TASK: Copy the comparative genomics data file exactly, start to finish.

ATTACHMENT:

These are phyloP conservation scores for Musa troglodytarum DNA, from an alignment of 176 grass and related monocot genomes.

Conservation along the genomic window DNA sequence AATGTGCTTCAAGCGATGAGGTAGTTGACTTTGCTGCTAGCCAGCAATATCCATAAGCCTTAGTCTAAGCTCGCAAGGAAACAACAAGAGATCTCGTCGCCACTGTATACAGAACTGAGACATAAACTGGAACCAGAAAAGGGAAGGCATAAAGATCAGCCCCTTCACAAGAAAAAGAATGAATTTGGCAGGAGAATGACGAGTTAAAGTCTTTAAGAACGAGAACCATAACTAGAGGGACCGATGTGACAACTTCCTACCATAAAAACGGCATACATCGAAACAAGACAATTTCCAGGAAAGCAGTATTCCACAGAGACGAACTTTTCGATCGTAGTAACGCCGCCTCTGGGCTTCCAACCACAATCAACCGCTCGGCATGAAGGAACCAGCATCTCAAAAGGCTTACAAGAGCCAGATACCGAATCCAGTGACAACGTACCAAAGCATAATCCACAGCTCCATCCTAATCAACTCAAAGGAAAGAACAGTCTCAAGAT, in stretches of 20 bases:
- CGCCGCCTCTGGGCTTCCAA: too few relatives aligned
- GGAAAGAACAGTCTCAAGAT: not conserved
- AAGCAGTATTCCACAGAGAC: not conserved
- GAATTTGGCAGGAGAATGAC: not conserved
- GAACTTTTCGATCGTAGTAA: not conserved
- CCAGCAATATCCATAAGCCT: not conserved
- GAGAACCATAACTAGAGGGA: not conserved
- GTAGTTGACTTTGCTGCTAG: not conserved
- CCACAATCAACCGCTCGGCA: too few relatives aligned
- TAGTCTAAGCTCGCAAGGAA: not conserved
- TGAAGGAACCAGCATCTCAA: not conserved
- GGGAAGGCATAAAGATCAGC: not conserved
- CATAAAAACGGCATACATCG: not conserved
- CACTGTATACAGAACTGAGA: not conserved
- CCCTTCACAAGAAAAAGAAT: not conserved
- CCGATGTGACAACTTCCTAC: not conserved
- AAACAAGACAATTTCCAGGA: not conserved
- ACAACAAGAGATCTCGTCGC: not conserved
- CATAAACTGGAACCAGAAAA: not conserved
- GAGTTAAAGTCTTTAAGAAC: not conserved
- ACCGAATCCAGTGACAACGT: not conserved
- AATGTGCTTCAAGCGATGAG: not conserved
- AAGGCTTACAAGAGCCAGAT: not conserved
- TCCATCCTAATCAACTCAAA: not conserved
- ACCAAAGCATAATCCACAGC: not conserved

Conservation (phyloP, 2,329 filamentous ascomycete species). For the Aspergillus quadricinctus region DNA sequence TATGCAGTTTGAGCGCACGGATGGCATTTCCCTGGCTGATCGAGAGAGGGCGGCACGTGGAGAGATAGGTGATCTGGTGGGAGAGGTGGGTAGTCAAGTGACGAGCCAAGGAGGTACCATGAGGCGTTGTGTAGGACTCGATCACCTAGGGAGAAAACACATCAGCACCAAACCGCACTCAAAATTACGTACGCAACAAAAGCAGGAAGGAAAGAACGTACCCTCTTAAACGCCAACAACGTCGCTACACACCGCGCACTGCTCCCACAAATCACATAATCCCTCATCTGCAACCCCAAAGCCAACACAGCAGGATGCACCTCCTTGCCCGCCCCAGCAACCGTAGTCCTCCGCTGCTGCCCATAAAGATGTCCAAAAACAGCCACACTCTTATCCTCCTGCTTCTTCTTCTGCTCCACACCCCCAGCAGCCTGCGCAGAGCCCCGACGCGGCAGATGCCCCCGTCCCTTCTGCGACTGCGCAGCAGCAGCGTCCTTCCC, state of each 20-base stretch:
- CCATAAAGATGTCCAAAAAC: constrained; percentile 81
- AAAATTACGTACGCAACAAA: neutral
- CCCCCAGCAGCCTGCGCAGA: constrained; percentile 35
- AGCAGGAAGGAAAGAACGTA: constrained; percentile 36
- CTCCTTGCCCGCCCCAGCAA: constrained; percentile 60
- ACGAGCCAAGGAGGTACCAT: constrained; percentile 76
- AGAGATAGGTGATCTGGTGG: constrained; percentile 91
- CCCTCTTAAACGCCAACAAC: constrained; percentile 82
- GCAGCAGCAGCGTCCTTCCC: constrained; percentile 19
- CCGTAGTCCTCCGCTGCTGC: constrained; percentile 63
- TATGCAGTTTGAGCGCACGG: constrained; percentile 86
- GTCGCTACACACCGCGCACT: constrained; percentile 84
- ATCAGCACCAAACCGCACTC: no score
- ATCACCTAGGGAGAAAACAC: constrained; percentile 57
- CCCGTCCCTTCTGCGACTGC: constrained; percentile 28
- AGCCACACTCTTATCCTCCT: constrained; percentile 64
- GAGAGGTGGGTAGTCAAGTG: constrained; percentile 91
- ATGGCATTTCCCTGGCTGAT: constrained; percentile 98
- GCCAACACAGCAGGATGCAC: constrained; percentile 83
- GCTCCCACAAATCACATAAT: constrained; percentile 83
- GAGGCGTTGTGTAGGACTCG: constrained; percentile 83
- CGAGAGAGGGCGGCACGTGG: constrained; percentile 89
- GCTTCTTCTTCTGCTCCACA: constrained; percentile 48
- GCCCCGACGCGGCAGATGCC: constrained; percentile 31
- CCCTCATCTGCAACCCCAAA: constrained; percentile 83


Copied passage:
These are phyloP conservation scores for Musa troglodytarum DNA, from an alignment of 176 grass and related monocot genomes.

Conservation along the genomic window DNA sequence AATGTGCTTCAAGCGATGAGGTAGTTGACTTTGCTGCTAGCCAGCAATATCCATAAGCCTTAGTCTAAGCTCGCAAGGAAACAACAAGAGATCTCGTCGCCACTGTATACAGAACTGAGACATAAACTGGAACCAGAAAAGGGAAGGCATAAAGATCAGCCCCTTCACAAGAAAAAGAATGAATTTGGCAGGAGAATGACGAGTTAAAGTCTTTAAGAACGAGAACCATAACTAGAGGGACCGATGTGACAACTTCCTACCATAAAAACGGCATACATCGAAACAAGACAATTTCCAGGAAAGCAGTATTCCACAGAGACGAACTTTTCGATCGTAGTAACGCCGCCTCTGGGCTTCCAACCACAATCAACCGCTCGGCATGAAGGAACCAGCATCTCAAAAGGCTTACAAGAGCCAGATACCGAATCCAGTGACAACGTACCAAAGCATAATCCACAGCTCCATCCTAATCAACTCAAAGGAAAGAACAGTCTCAAGAT, in stretches of 20 bases:
- CGCCGCCTCTGGGCTTCCAA: too few relatives aligned
- GGAAAGAACAGTCTCAAGAT: not conserved
- AAGCAGTATTCCACAGAGAC: not conserved
- GAATTTGGCAGGAGAATGAC: not conserved
- GAACTTTTCGATCGTAGTAA: not conserved
- CCAGCAATATCCATAAGCCT: not conserved
- GAGAACCATAACTAGAGGGA: not conserved
- GTAGTTGACTTTGCTGCTAG: not conserved
- CCACAATCAACCGCTCGGCA: too few relatives aligned
- TAGTCTAAGCTCGCAAGGAA: not conserved
- TGAAGGAACCAGCATCTCAA: not conserved
- GGGAAGGCATAAAGATCAGC: not conserved
- CATAAAAACGGCATACATCG: not conserved
- CACTGTATACAGAACTGAGA: not conserved
- CCCTTCACAAGAAAAAGAAT: not conserved
- CCGATGTGACAACTTCCTAC: not conserved
- AAACAAGACAATTTCCAGGA: not conserved
- ACAACAAGAGATCTCGTCGC: not conserved
- CATAAACTGGAACCAGAAAA: not conserved
- GAGTTAAAGTCTTTAAGAAC: not conserved
- ACCGAATCCAGTGACAACGT: not conserved
- AATGTGCTTCAAGCGATGAG: not conserved
- AAGGCTTACAAGAGCCAGAT: not conserved
- TCCATCCTAATCAACTCAAA: not conserved
- ACCAAAGCATAATCCACAGC: not conserved

Conservation (phyloP, 2,329 filamentous ascomycete species). For the Aspergillus quadricinctus region DNA sequence TATGCAGTTTGAGCGCACGGATGGCATTTCCCTGGCTGATCGAGAGAGGGCGGCACGTGGAGAGATAGGTGATCTGGTGGGAGAGGTGGGTAGTCAAGTGACGAGCCAAGGAGGTACCATGAGGCGTTGTGTAGGACTCGATCACCTAGGGAGAAAACACATCAGCACCAAACCGCACTCAAAATTACGTACGCAACAAAAGCAGGAAGGAAAGAACGTACCCTCTTAAACGCCAACAACGTCGCTACACACCGCGCACTGCTCCCACAAATCACATAATCCCTCATCTGCAACCCCAAAGCCAACACAGCAGGATGCACCTCCTTGCCCGCCCCAGCAACCGTAGTCCTCCGCTGCTGCCCATAAAGATGTCCAAAAACAGCCACACTCTTATCCTCCTGCTTCTTCTTCTGCTCCACACCCCCAGCAGCCTGCGCAGAGCCCCGACGCGGCAGATGCCCCCGTCCCTTCTGCGACTGCGCAGCAGCAGCGTCCTTCCC, state of each 20-base stretch:
- CCATAAAGATGTCCAAAAAC: constrained; percentile 81
- AAAATTACGTACGCAACAAA: neutral
- CCCCCAGCAGCCTGCGCAGA: constrained; percentile 35
- AGCAGGAAGGAAAGAACGTA: constrained; percentile 36
- CTCCTTGCCCGCCCCAGCAA: constrained; percentile 60
- ACGAGCCAAGGAGGTACCAT: constrained; percentile 76
- AGAGATAGGTGATCTGGTGG: constrained; percentile 91
- CCCTCTTAAACGCCAACAAC: constrained; percentile 82
- GCAGCAGCAGCGTCCTTCCC: constrained; percentile 19
- CCGTAGTCCTCCGCTGCTGC: constrained; percentile 63
- TATGCAGTTTGAGCGCACGG: constrained; percentile 86
- GTCGCTACACACCGCGCACT: constrained; percentile 84
- ATCAGCACCAAACCGCACTC: no score
- ATCACCTAGGGAGAAAACAC: constrained; percentile 57
- CCCGTCCCTTCTGCGACTGC: constrained; percentile 28
- AGCCACACTCTTATCCTCCT: constrained; percentile 64
- GAGAGGTGGGTAGTCAAGTG: constrained; percentile 91
- ATGGCATTTCCCTGGCTGAT: constrained; percentile 98
- GCCAACACAGCAGGATGCAC: constrained; percentile 83
- GCTCCCACAAATCACATAAT: constrained; percentile 83
- GAGGCGTTGTGTAGGACTCG: constrained; percentile 83
- CGAGAGAGGGCGGCACGTGG: constrained; percentile 89
- GCTTCTTCTTCTGCTCCACA: constrained; percentile 48
- GCCCCGACGCGGCAGATGCC: constrained; percentile 31
- CCCTCATCTGCAACCCCAAA: constrained; percentile 83